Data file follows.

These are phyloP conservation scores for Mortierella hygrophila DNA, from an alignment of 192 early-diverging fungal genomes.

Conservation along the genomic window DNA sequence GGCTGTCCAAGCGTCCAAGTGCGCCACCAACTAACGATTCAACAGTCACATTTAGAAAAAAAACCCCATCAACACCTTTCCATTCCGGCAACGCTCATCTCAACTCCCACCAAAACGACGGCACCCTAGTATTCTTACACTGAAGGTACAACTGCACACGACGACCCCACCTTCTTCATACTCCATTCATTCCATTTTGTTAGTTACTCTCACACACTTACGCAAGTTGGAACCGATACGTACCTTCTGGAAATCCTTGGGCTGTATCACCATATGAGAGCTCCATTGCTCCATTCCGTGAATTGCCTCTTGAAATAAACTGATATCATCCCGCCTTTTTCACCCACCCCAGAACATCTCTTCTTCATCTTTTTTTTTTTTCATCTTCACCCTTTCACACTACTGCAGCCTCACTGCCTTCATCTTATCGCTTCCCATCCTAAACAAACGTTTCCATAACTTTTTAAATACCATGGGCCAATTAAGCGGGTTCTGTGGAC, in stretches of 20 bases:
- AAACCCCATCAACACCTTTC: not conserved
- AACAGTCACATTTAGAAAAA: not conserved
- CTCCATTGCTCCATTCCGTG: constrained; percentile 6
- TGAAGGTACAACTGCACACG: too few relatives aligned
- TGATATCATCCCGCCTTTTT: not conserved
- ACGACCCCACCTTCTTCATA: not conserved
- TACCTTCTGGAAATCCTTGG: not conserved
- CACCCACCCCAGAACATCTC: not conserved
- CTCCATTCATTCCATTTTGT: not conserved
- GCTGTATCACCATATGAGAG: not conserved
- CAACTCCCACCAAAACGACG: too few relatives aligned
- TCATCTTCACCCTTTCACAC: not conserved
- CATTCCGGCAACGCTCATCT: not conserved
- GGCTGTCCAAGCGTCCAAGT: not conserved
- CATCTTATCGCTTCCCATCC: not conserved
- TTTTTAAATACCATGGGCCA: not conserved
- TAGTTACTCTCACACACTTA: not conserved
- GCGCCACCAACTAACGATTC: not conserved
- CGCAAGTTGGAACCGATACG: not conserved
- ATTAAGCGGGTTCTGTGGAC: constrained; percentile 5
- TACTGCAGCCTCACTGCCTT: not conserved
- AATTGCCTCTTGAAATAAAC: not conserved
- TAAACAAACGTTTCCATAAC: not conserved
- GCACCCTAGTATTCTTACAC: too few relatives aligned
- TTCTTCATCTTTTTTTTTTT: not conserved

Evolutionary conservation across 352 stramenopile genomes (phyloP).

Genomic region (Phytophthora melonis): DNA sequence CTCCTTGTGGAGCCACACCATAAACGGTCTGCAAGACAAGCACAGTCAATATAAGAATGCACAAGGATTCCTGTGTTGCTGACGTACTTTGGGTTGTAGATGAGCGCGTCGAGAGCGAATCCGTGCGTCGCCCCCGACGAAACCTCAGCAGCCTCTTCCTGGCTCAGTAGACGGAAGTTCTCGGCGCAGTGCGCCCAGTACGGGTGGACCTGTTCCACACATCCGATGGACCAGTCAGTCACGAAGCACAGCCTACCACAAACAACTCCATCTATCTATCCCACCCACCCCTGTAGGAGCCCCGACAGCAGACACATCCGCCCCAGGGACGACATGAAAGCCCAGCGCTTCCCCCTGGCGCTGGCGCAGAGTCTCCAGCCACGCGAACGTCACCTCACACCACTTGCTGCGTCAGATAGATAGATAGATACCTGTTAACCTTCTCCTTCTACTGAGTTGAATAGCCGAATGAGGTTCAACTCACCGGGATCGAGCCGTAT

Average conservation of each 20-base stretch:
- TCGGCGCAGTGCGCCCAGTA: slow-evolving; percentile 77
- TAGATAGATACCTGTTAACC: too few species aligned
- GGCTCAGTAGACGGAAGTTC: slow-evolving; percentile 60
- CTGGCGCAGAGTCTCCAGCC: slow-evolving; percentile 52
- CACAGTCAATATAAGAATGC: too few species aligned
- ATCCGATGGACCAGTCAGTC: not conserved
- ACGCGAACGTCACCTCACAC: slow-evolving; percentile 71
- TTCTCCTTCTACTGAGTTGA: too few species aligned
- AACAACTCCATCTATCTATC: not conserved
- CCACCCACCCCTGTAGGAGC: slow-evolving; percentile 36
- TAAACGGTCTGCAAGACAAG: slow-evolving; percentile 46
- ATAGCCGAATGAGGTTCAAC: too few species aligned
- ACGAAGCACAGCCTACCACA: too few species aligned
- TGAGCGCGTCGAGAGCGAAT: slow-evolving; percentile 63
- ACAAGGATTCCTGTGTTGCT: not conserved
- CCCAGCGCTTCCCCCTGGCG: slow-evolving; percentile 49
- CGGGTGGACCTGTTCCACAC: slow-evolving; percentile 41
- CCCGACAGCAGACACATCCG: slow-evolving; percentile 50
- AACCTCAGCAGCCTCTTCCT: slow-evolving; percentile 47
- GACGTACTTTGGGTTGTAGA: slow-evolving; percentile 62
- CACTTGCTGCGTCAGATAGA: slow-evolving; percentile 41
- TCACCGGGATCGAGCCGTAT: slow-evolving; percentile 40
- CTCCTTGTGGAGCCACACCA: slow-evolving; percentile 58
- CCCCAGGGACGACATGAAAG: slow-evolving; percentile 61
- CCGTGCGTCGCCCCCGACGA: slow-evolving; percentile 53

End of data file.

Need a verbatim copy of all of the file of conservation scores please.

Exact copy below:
These are phyloP conservation scores for Mortierella hygrophila DNA, from an alignment of 192 early-diverging fungal genomes.

Conservation along the genomic window DNA sequence GGCTGTCCAAGCGTCCAAGTGCGCCACCAACTAACGATTCAACAGTCACATTTAGAAAAAAAACCCCATCAACACCTTTCCATTCCGGCAACGCTCATCTCAACTCCCACCAAAACGACGGCACCCTAGTATTCTTACACTGAAGGTACAACTGCACACGACGACCCCACCTTCTTCATACTCCATTCATTCCATTTTGTTAGTTACTCTCACACACTTACGCAAGTTGGAACCGATACGTACCTTCTGGAAATCCTTGGGCTGTATCACCATATGAGAGCTCCATTGCTCCATTCCGTGAATTGCCTCTTGAAATAAACTGATATCATCCCGCCTTTTTCACCCACCCCAGAACATCTCTTCTTCATCTTTTTTTTTTTTCATCTTCACCCTTTCACACTACTGCAGCCTCACTGCCTTCATCTTATCGCTTCCCATCCTAAACAAACGTTTCCATAACTTTTTAAATACCATGGGCCAATTAAGCGGGTTCTGTGGAC, in stretches of 20 bases:
- AAACCCCATCAACACCTTTC: not conserved
- AACAGTCACATTTAGAAAAA: not conserved
- CTCCATTGCTCCATTCCGTG: constrained; percentile 6
- TGAAGGTACAACTGCACACG: too few relatives aligned
- TGATATCATCCCGCCTTTTT: not conserved
- ACGACCCCACCTTCTTCATA: not conserved
- TACCTTCTGGAAATCCTTGG: not conserved
- CACCCACCCCAGAACATCTC: not conserved
- CTCCATTCATTCCATTTTGT: not conserved
- GCTGTATCACCATATGAGAG: not conserved
- CAACTCCCACCAAAACGACG: too few relatives aligned
- TCATCTTCACCCTTTCACAC: not conserved
- CATTCCGGCAACGCTCATCT: not conserved
- GGCTGTCCAAGCGTCCAAGT: not conserved
- CATCTTATCGCTTCCCATCC: not conserved
- TTTTTAAATACCATGGGCCA: not conserved
- TAGTTACTCTCACACACTTA: not conserved
- GCGCCACCAACTAACGATTC: not conserved
- CGCAAGTTGGAACCGATACG: not conserved
- ATTAAGCGGGTTCTGTGGAC: constrained; percentile 5
- TACTGCAGCCTCACTGCCTT: not conserved
- AATTGCCTCTTGAAATAAAC: not conserved
- TAAACAAACGTTTCCATAAC: not conserved
- GCACCCTAGTATTCTTACAC: too few relatives aligned
- TTCTTCATCTTTTTTTTTTT: not conserved

Evolutionary conservation across 352 stramenopile genomes (phyloP).

Genomic region (Phytophthora melonis): DNA sequence CTCCTTGTGGAGCCACACCATAAACGGTCTGCAAGACAAGCACAGTCAATATAAGAATGCACAAGGATTCCTGTGTTGCTGACGTACTTTGGGTTGTAGATGAGCGCGTCGAGAGCGAATCCGTGCGTCGCCCCCGACGAAACCTCAGCAGCCTCTTCCTGGCTCAGTAGACGGAAGTTCTCGGCGCAGTGCGCCCAGTACGGGTGGACCTGTTCCACACATCCGATGGACCAGTCAGTCACGAAGCACAGCCTACCACAAACAACTCCATCTATCTATCCCACCCACCCCTGTAGGAGCCCCGACAGCAGACACATCCGCCCCAGGGACGACATGAAAGCCCAGCGCTTCCCCCTGGCGCTGGCGCAGAGTCTCCAGCCACGCGAACGTCACCTCACACCACTTGCTGCGTCAGATAGATAGATAGATACCTGTTAACCTTCTCCTTCTACTGAGTTGAATAGCCGAATGAGGTTCAACTCACCGGGATCGAGCCGTAT

Average conservation of each 20-base stretch:
- TCGGCGCAGTGCGCCCAGTA: slow-evolving; percentile 77
- TAGATAGATACCTGTTAACC: too few species aligned
- GGCTCAGTAGACGGAAGTTC: slow-evolving; percentile 60
- CTGGCGCAGAGTCTCCAGCC: slow-evolving; percentile 52
- CACAGTCAATATAAGAATGC: too few species aligned
- ATCCGATGGACCAGTCAGTC: not conserved
- ACGCGAACGTCACCTCACAC: slow-evolving; percentile 71
- TTCTCCTTCTACTGAGTTGA: too few species aligned
- AACAACTCCATCTATCTATC: not conserved
- CCACCCACCCCTGTAGGAGC: slow-evolving; percentile 36
- TAAACGGTCTGCAAGACAAG: slow-evolving; percentile 46
- ATAGCCGAATGAGGTTCAAC: too few species aligned
- ACGAAGCACAGCCTACCACA: too few species aligned
- TGAGCGCGTCGAGAGCGAAT: slow-evolving; percentile 63
- ACAAGGATTCCTGTGTTGCT: not conserved
- CCCAGCGCTTCCCCCTGGCG: slow-evolving; percentile 49
- CGGGTGGACCTGTTCCACAC: slow-evolving; percentile 41
- CCCGACAGCAGACACATCCG: slow-evolving; percentile 50
- AACCTCAGCAGCCTCTTCCT: slow-evolving; percentile 47
- GACGTACTTTGGGTTGTAGA: slow-evolving; percentile 62
- CACTTGCTGCGTCAGATAGA: slow-evolving; percentile 41
- TCACCGGGATCGAGCCGTAT: slow-evolving; percentile 40
- CTCCTTGTGGAGCCACACCA: slow-evolving; percentile 58
- CCCCAGGGACGACATGAAAG: slow-evolving; percentile 61
- CCGTGCGTCGCCCCCGACGA: slow-evolving; percentile 53